The Borgata’s return to tournament poker was hit by criticism over insufficient capacity and communication. The $400 buy-in event in the Borgata’s President’s Day series on Sunday was supposed to be a triumphant resurrection of tournament poker in for one of the gambling world’s iconic locations.
The tournament offered a $200,000 guarantee which drew in a large number of players hoping for a weekend of AC poker. But instead of fast-paced low stakes action, players arrived to find four-hour queues and long lists of alternates. Worse still, it turned out there was no guarantee of a seat at the end of it as the venue’s capacity was slowly exceeded.
Just a few hours after the 7 PM flight had shuffled up and dealt, the poker room’s Twitter account announced that “All flights for today’s Poker Tournament are fully committed. There are no available spots at this time.”
The backlash was harsh and immediate. Poker players took to Twitter to complain.
The disappointment levels were high for many player’s drove or flew in.
“Most unprepared I’ve ever seen a casino for a poker tournament,” Alan Gendelman wrote. “Drove 3 hours to turn around and go back home. What a joke.”
Another player wrote: “Many people DID make arrangements, waited in lines for 4+ hours for the morning flight which was locked out and didn’t even get a guaranteed seat in the 7 pm flight which is also now sold out.”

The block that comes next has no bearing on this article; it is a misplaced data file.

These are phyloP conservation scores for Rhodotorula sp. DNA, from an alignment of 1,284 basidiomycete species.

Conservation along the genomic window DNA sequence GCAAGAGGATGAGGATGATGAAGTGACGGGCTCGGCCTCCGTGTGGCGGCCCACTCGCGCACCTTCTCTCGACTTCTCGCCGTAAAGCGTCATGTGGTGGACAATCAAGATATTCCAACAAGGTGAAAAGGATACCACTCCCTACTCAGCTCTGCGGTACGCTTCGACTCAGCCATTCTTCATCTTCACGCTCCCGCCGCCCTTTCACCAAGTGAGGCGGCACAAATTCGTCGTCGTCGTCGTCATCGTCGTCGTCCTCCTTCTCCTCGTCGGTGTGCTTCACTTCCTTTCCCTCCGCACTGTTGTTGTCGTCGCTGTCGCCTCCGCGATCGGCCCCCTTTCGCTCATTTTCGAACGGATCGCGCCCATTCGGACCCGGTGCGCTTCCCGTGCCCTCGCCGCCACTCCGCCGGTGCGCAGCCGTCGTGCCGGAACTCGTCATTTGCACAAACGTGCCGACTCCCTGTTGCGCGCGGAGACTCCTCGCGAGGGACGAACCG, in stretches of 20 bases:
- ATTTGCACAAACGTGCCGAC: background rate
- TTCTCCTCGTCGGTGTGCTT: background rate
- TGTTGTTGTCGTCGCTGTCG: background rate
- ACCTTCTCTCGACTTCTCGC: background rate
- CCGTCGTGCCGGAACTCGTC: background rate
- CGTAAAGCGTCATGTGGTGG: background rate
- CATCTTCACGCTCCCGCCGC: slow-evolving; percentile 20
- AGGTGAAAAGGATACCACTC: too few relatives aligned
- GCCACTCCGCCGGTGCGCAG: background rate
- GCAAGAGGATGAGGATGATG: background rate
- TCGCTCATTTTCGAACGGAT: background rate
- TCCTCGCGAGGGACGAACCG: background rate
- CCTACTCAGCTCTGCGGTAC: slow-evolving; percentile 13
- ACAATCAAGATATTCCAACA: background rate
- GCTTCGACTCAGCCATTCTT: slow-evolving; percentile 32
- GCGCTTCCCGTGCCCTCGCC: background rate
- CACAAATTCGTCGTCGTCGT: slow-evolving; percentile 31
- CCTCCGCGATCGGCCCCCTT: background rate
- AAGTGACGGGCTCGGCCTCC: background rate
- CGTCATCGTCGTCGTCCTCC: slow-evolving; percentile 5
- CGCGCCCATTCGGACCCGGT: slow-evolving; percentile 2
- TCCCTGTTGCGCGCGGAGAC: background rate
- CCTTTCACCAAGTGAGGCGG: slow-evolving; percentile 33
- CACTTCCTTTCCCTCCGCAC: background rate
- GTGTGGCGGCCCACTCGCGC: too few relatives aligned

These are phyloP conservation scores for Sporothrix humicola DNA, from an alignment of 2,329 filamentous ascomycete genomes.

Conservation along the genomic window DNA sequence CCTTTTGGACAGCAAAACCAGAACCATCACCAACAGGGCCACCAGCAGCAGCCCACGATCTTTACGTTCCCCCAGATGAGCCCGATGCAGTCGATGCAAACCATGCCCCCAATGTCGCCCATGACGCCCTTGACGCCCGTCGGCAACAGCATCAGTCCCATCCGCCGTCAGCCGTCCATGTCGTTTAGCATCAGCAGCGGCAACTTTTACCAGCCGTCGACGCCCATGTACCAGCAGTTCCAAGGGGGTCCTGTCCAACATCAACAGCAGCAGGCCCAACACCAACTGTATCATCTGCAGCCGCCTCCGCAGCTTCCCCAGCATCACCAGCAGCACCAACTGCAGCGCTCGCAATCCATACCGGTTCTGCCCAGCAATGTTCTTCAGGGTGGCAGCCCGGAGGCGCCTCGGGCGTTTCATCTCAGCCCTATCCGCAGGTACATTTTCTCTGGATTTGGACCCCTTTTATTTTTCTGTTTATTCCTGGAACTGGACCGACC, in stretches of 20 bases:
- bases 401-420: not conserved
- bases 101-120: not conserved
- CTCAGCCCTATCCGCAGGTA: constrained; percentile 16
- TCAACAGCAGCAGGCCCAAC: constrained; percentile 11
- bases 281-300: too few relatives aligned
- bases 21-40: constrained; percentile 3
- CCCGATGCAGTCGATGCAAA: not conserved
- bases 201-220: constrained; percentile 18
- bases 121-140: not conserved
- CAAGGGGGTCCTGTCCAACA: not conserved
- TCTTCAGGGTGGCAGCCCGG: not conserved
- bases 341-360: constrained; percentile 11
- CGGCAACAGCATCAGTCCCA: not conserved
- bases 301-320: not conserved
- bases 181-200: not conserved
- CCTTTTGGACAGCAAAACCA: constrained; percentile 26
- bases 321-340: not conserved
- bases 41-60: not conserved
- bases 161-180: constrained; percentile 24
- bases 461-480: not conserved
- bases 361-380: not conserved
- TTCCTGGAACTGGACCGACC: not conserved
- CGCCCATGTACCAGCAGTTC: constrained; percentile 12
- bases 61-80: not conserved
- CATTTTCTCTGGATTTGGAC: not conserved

What went wrong?
Borgata has not commented on the event as yet. So the exact reasons for the chaos remain unconfirmed.
However, one plausible explanation mooted by some players is that the long waits and the abrupt cut-off were the results of a dealer shortage. If true, this is understandable, the Borgata wouldn’t be the only casino to have struggled with dealer shortages as a result of the ongoing pandemic.
The Borgata is one of Atlantic City’s main poker hubs. But it has been shut down since 2020. The casino’s flagship tournament, the WPT Borgata Poker Open, had its 2019 final table delayed by over a year. Last year, the Borgata Poker Open took place purely online.
Rumors of high turnover among the casino’s experienced poker room staff may explain the lack of preparation for Sunday’s tournament.
While capacity issues are not uncommon for live events, well-prepared poker rooms are usually upfront about the possibility ahead of time. Here, on the other hand, many players arrived with every expectation of being able to play only to find that this was not an option.
The main problem here, therefore, was not the low capacity for a big tournament, but the fact that the issue was not communicated to players. Hopefully, the confusion here was a case of teething trouble and not tooth rot.
Featured image source: Flickr